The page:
British Airways announced on July 17th 2020 it was ending the operations of its iconic Boeing 747 fleet beginning immediately. The airline had been the world’s largest operator of the Boeing 747-400 with 31 aircraft remaining in operation prior to today’s news. British Airways 747-400 fleet offered passengers three different seating arrangements: a four-class configuration seating 275, another seating 299 and another one seating 345.
Making refrence to the four-engined aircraft as a fuel-hungry aircraft, the airline official announcement cited the crippling effects of the COVID19 pandemy on an entire industry left with little chances of recovering to pre-COVID19 levels until the year 2023.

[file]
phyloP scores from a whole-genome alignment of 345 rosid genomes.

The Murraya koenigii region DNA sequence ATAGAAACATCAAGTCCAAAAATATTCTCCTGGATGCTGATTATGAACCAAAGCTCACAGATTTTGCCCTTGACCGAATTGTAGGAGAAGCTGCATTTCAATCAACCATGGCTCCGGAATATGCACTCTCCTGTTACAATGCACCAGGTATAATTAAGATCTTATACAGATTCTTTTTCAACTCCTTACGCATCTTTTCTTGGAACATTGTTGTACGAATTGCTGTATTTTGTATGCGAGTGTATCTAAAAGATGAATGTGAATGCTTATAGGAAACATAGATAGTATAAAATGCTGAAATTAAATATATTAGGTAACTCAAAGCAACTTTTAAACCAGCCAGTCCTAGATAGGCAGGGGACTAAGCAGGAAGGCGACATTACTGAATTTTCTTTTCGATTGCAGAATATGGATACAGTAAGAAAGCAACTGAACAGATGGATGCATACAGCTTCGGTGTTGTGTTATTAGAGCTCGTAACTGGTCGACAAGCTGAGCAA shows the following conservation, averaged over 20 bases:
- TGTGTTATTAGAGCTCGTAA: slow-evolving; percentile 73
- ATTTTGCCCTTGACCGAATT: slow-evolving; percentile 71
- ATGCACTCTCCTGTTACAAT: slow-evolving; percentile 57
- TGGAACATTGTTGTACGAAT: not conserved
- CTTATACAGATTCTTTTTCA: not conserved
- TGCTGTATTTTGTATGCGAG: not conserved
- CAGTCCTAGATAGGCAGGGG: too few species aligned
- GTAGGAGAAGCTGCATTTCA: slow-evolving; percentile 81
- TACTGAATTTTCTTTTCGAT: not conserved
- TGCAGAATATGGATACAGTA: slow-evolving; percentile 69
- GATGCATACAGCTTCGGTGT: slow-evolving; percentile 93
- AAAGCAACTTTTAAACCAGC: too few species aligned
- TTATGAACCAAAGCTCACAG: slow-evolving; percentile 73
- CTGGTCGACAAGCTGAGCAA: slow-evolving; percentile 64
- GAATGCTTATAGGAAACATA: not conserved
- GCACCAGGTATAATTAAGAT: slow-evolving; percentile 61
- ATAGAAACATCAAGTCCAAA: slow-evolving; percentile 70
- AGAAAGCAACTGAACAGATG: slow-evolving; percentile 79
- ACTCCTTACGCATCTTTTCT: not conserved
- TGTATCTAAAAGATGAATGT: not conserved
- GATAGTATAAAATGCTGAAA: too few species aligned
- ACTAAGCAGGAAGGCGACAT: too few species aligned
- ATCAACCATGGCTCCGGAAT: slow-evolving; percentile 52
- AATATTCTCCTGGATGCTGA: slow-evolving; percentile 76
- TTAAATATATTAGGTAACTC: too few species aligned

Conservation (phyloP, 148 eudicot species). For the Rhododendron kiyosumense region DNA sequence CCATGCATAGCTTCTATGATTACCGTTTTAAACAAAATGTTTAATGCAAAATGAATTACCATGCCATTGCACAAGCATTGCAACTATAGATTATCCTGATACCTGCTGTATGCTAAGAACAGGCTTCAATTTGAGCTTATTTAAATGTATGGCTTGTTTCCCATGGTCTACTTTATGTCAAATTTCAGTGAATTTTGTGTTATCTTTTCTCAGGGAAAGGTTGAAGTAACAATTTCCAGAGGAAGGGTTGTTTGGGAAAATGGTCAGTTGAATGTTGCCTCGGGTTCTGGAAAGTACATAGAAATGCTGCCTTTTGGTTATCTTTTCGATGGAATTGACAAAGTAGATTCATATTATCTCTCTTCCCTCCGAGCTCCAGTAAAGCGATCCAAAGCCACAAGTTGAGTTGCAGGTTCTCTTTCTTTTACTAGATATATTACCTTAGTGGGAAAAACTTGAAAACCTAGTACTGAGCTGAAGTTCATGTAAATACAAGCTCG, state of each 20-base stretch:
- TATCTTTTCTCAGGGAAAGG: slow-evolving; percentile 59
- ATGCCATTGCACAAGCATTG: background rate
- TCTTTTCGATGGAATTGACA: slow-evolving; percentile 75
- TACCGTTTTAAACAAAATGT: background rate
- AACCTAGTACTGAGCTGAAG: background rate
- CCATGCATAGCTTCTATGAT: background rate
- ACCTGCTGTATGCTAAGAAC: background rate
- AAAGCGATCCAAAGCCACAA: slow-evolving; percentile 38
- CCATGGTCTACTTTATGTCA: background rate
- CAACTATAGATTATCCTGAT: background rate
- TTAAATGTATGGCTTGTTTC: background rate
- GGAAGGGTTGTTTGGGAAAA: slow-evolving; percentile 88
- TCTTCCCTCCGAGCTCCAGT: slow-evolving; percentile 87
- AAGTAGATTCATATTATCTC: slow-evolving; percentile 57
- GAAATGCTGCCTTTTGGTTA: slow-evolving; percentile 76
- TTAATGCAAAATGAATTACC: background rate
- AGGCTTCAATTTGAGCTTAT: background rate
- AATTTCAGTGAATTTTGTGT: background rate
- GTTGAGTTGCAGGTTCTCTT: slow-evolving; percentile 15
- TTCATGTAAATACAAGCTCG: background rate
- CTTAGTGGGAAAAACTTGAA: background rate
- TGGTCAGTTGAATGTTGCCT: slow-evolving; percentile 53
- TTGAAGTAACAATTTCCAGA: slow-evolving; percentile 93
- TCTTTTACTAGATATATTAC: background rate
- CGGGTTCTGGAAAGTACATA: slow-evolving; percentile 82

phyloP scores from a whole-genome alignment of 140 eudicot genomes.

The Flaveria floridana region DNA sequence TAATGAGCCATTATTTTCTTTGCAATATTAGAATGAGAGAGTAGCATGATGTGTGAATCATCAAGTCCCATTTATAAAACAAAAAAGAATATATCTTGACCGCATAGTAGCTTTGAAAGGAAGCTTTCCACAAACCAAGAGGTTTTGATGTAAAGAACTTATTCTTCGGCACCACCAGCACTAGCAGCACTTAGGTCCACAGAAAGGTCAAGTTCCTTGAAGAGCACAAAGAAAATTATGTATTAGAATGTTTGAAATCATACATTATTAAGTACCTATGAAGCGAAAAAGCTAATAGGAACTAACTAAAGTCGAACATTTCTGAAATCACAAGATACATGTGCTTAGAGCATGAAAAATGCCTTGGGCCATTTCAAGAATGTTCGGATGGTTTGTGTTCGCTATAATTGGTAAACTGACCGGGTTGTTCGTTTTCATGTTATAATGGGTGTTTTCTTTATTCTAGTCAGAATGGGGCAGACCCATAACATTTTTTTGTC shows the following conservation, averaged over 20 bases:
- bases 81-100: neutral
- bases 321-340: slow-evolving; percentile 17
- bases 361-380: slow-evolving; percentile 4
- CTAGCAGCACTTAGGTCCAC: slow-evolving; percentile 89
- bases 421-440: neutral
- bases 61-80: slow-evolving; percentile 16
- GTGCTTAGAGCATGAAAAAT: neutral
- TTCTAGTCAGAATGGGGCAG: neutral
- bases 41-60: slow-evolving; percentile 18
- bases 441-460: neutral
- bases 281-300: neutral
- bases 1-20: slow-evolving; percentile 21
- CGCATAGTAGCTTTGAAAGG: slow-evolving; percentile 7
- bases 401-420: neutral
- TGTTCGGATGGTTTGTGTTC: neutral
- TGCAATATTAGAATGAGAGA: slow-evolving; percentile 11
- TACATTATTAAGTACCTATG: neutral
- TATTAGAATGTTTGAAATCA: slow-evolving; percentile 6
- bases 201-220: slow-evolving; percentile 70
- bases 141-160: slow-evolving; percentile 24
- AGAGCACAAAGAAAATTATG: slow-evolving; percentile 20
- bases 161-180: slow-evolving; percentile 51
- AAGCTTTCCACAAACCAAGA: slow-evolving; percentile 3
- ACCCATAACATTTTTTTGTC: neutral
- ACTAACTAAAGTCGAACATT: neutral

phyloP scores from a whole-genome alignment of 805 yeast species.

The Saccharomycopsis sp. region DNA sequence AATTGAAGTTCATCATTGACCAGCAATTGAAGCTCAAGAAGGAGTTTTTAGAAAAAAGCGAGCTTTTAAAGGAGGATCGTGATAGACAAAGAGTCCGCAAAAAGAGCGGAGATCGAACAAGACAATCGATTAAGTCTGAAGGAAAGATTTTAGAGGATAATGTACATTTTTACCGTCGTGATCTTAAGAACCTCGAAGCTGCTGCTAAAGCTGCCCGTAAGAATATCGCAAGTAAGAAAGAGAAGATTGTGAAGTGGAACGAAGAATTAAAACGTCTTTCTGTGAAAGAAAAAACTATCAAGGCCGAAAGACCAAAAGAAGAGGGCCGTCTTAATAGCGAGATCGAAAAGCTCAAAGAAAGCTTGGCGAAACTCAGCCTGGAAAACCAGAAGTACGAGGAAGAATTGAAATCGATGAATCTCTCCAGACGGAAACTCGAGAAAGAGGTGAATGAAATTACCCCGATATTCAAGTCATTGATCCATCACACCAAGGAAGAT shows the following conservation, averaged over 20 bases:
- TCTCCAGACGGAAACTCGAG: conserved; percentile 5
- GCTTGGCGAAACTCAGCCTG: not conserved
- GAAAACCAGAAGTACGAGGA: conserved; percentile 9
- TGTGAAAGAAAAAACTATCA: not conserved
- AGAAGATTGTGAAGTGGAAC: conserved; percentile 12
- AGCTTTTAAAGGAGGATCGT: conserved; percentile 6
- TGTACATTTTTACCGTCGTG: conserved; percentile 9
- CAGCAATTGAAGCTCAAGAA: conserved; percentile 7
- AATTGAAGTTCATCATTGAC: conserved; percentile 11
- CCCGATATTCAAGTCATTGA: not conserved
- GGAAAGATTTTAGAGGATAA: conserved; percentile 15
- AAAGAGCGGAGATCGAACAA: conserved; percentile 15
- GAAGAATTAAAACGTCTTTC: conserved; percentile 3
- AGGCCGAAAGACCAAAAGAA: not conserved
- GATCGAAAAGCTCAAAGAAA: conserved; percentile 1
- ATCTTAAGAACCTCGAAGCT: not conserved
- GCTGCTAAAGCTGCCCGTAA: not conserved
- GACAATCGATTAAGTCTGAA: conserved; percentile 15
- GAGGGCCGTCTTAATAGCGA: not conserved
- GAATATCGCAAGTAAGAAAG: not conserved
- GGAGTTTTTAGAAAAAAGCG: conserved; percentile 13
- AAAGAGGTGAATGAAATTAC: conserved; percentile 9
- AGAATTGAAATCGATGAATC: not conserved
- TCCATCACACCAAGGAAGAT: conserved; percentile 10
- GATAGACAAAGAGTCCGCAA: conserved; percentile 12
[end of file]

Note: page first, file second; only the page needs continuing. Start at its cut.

The airline which in recent years has invested heavily in a more fuel efficient fleet relying on Boeing 787 and Airbus A350 is also demonstrating full commitment to achieving its net zero carbon emissions target set to the year 2050.
The airline first flew the Boeing 747 on the London to New York route on April 14th 1971 with the first Boeing 747-100 series. The 747-400 variant (which is retiring today) began fleet service in July 1989. Having owned 19 Boeing 747-100 followed later by 25 Boeing 747-200, British Airways became the largest 747 operator in the world under the 747-400 variant by operating up to 57 aircraft at some point. The carrier which had received Boeing customer code 36 designating its 747-400 as 747-436, was a also a proud operator of Rolls Royce engines with the RB 211-524Gs powering the entire fleet.
The carrier had in recent months initiated a gradual phase allowing the 747 fleet to shrink to today’s 31 aircraft. Today’s decision terminates a process which would otherwise have allowed the aircraft to remain in operation until the year 2024.